An analysis like this could help to address the problem of high selectivity among hunters. For instance, by changing the duration of the hunting season or the number of competing hunters, it might be possible to influence the selectivity of the hunters. Just looking at the number of animals shot isn’t enough to inform conservation, the researchers write: “To achieve sustainability, future wildlife management should account for the predictable manner by which social constraints and underlying intuitions shape the emerging selection pattern.”

Download the original paper: How constraints affect the hunter’s decision to shoot a deer. Diekert F K, Richter A, Rivrud I M & Mysterud A. www.pnas.org/cgi/doi/10.1073/pnas.1607685113

Author: Cathleen O’Grady ARS Technica
 

MS 9x56

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Just great now analytics enters hunting decisions? Hunters are all individuals who hunt for different reasons trying to predict what any individual will do is like trying to herd cats!
 

BigSteve57

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Just great now analytics enters hunting decisions? Hunters are all individuals who hunt for different reasons trying to predict what any individual will do is like trying to herd cats!
I'm surprised someone took the time to study the subject. I sat and thought about it and came up with a few reasons that calibrate whether I would shoot, or not:
  • Legality
  • Likelihood of a successful clean kill
  • Animal's size & age
  • Quantity of observed game
  • Weather
  • Injured animal
  • Time of day or season
  • Safety considerations
  • Ability to pack the animal out
  • ?
I could probably think of more if I spent more time thinking about it.
 

YancyW

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Thank you for posting, this is an interesting read.
 

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BigSteve57,
Please consider adding to your list this reason:
"Asleep in the blind"


I really am too old for such games.
 

BigSteve57

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BigSteve57,
Please consider adding to your list this reason:
"Asleep in the blind"


I really am too old for such games.
You know that one slipped my mind. I've actually done that!
 

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Treestand 20', tied off well, light southwest warm breeze. Look at my watch, it's 3:30, sundown is a little after 5. I'll just rest my eyelids for a second. SKNXX-X Open eyelids. It's 4:45. Wonder if I missed anything.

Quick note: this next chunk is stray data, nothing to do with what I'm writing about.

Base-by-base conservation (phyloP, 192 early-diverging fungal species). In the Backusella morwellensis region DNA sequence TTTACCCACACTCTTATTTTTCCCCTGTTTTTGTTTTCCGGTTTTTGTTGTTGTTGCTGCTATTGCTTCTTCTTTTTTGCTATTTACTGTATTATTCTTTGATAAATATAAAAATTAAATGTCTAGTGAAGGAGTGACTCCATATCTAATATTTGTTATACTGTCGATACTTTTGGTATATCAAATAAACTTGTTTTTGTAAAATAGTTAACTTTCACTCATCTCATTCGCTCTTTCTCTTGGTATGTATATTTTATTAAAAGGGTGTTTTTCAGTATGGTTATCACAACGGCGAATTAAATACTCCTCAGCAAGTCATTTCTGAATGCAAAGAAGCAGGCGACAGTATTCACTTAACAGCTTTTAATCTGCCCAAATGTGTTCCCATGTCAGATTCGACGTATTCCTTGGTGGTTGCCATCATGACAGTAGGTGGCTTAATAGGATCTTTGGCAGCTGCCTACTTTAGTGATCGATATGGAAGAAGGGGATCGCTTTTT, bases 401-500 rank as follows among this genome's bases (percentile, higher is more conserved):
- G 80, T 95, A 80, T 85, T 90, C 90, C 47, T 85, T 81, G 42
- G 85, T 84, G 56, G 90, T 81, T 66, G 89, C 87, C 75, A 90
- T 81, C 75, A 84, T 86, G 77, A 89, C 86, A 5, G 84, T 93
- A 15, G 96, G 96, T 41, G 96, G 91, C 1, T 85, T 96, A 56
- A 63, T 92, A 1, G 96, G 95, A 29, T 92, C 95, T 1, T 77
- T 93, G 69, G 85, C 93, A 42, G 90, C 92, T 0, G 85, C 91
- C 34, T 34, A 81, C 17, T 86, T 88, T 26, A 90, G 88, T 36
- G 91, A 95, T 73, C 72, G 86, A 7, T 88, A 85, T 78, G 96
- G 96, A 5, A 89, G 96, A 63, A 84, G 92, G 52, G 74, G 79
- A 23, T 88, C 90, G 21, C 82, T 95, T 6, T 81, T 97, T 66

CoElkHunter

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I asked myself the same thing this past October, when my buddy with an either sex elk tag didn’t shoot an elk. We hadn’t seen an elk since the season started Saturday. This is public hunting in a National Forest with many other hunters in the area. Warm, dry, dusty conditions with the exception of a “mini” blizzard Sunday afternoon. Fast forward to Tuesday about 11am (the season ends Wednesday). I see movement at the other end of a meadow about 125yds into the aspens. I whisper to my buddy “elk!”. He had been looking the other way, but was now on the elk with his riflescope. We (I with binos) watch at LEAST a dozen cows WALKING in mostly single file through a “shooting lane” and he doesn’t shoot! He looks up to me from his scope and tells me he can’t tell what they are? Meaning, he couldn’t tell if any of them might be a spike bull (legal bull is 4+points). I told him they’re all cows, but he doesn’t shoot. At the end of this parade, is a five point bull. He waits until it passes THROUGH the shooting lane and THEN shoots and misses it! He’s killed elk before, but they weren’t moving like these were. Too cautious, obviously to slow this time, I don’t know? He’s also the “shoot three shots from bench” once a year at a target kind of guy, so that doesn’t help. I didn’t draw a tag this year. Frustrating hunt!
 

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I asked myself the same thing this past October, when my buddy with an either sex elk tag didn’t shoot an elk. We hadn’t seen an elk since the season started Saturday. This is public hunting in a National Forest with many other hunters in the area. Warm, dry, dusty conditions with the exception of a “mini” blizzard Sunday afternoon. Fast forward to Tuesday about 11am (the season ends Wednesday). I see movement at the other end of a meadow about 125yds into the aspens. I whisper to my buddy “elk!”. He had been looking the other way, but was now on the elk with his riflescope. We (I with binos) watch at LEAST a dozen cows WALKING in mostly single file through a “shooting lane” and he doesn’t shoot! He looks up to me from his scope and tells me he can’t tell what they are? Meaning, he couldn’t tell if any of them might be a spike bull (legal bull is 4+points). I told him they’re all cows, but he doesn’t shoot. At the end of this parade, is a five point bull. He waits until it passes THROUGH the shooting lane and THEN shoots and misses it! He’s killed elk before, but they weren’t moving like these were. Too cautious, obviously to slow this time, I don’t know? He’s also the “shoot three shots from bench” once a year at a target kind of guy, so that doesn’t help. I didn’t draw a tag this year. Frustrating hunt!